‘The curse of the gifted amateur’, that was how Phillip Jensen berated English Evangelicalism. It was one of his off-piste comments that, had he known he was going to be quoted, he may well have wanted to kill with a thousand qualifications. But he didn’t, which is what makes him so worth listening to! But at the time, his point was that as a theological constituency we had far too low a view of the value of theological education. He was probably right. And there were good reasons for that. We hadn’t had it and we’d had to survive without it. Lots of our flagship churches were run by men who were extraordinarily gifted in intellect, initiative and instinct but whose theological education had ill equipped them for evangelical pastoral ministry. I’m not saying that they weren’t good. They were. And are. And I still benefit hugely from their ministries. But most of the people who went to the theological colleges in Oxford, Cambridge, Durham and Bristol in this period say that they learnt how to do ministry by being involved in student ministry and participating in their local evangelical churches. They weren’t helped by their theological training, which was overwhelmingly liberal in flavour. These men were ‘naturally’ gifted and on their watch they raised up the next generation of young church leaders. Those men now have the privilege of being able to choose between some fine theological institutions that are geared up to helping us teach the truth and refute error. But it’s possible to overplay the theological education card. My Co-Mission colleague, Pete Woodcock, repeatedly reminds us that attending a theological college isn’t a New Testament requirement for consideration for eldership. And he’s right. It’s not. And then there’s Nehemiah 3.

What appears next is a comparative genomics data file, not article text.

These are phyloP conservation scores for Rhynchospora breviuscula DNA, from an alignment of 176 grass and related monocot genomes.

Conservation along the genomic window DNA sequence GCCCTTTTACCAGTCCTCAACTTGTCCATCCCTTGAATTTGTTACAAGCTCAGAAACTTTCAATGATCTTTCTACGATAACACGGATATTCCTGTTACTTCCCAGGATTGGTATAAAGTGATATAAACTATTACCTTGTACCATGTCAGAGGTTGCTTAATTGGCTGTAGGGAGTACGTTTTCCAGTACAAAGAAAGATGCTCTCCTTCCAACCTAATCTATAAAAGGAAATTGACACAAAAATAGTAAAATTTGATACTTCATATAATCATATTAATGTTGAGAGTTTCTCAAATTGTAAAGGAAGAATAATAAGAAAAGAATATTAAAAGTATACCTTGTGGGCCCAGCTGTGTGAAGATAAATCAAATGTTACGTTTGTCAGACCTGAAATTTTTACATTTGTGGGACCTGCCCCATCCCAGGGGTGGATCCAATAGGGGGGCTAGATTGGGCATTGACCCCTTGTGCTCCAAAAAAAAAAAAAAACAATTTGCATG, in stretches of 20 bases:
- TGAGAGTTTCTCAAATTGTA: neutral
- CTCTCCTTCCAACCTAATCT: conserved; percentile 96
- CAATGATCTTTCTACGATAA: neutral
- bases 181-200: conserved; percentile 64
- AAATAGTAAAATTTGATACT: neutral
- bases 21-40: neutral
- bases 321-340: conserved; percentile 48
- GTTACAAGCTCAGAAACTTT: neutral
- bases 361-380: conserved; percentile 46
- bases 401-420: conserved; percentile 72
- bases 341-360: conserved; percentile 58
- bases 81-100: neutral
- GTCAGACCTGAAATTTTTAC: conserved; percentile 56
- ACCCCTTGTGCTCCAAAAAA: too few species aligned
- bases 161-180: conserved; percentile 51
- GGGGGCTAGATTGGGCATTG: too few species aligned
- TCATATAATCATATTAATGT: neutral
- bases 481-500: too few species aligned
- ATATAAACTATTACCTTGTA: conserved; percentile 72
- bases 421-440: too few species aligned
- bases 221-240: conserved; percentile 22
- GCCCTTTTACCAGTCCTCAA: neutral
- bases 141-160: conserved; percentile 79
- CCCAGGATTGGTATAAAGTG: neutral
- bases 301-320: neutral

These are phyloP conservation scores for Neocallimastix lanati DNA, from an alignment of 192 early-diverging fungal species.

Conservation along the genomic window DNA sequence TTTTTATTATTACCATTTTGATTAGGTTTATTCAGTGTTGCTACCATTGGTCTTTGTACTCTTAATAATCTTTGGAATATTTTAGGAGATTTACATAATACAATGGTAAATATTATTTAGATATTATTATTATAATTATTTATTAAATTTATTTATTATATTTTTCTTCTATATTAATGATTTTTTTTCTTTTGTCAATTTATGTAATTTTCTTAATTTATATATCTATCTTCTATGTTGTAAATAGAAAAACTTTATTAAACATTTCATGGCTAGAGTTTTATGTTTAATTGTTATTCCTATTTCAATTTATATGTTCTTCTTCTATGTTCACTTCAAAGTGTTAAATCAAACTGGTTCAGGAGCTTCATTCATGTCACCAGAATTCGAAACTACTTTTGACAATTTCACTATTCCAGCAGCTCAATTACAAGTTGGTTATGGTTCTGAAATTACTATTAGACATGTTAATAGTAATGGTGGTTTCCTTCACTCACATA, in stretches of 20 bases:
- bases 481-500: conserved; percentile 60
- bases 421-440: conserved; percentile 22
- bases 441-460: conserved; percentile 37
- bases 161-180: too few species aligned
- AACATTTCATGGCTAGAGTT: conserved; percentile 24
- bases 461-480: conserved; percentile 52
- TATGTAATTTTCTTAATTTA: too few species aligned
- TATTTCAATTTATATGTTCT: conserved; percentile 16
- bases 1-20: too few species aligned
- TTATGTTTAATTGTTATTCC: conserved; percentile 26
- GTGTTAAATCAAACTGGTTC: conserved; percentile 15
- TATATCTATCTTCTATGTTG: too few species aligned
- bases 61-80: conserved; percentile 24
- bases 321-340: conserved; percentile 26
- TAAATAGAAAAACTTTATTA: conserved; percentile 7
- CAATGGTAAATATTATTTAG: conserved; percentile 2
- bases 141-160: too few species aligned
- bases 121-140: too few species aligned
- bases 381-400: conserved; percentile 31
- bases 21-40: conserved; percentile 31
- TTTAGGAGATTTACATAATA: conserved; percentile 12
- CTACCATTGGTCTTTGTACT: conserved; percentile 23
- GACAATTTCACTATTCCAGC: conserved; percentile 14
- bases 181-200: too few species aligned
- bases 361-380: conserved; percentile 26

One of the striking features of this narrative is the sheer number and diversity of people who joined in. Just look over the chapter to get an impression of the frequency with which different people are named. The variety of different people is astounding. Every Tom, Dick and Harriet is involved in rebuilding the Kingdom of God. We get a flavour of that from the people mentioned who rebuilt the area around the Jeshanah Gate.
The Jeshanah Gate was repaired by Joiada son of Paseah and Meshullam son of Besodeiah. They laid its beams and put its doors and bolts and bars in place. Next to them, repairs were made by men from Gibeon and Mizpah—Melatiah of Gibeon and Jadon of Meronoth—places under the authority of the governor of Trans-Euphrates. Uzziel son of Harhaiah, one of the goldsmiths, repaired the next section; and Hananiah, one of the perfume-makers, made repairs next to that. They restored Jerusalem as far as the Broad Wall. Rephaiah son of Hur, ruler of a half-district of Jerusalem, repaired the next section. Adjoining this, Jedaiah son of Harumaph made repairs opposite his house, and Hattush son of Hashabneiah made repairs next to him. Malkijah son of Harim and Hasshub son of Pahath-Moab repaired another section and the Tower of the Ovens. Shallum son of Hallohesh, ruler of a half-district of Jerusalem, repaired the next section with the help of his daughters.
Uzziel the goldsmith participated. Did he really know how to wield a trowel. Perhaps DIY was a hobby. Shallum the ruler got involved and so did his daughters in. But what I especially love is Hananiah the perfume maker. The man was a beautician! What could he possibly know about bricklaying? But God used him and all the others to rebuild his Kingdom. This is a grand theme that the New Testament picks up in places like 1 Corinthians 12. God uses gifted amateurs and not simply the professionals to grow his churches. He gifts his people with whatever he thinks they need in order to grow the church in maturity and numbers. Very few of us are professionals. But no matter. God does it this way so that he gets the credit. And rightly so. He uses the glorious diversity of gifted amateurs like us.
To build the Kingdom of God in this country I’m not sure that we need more professionals as much as we gifted amateurs who are prepared to get involved in building the work of the local church.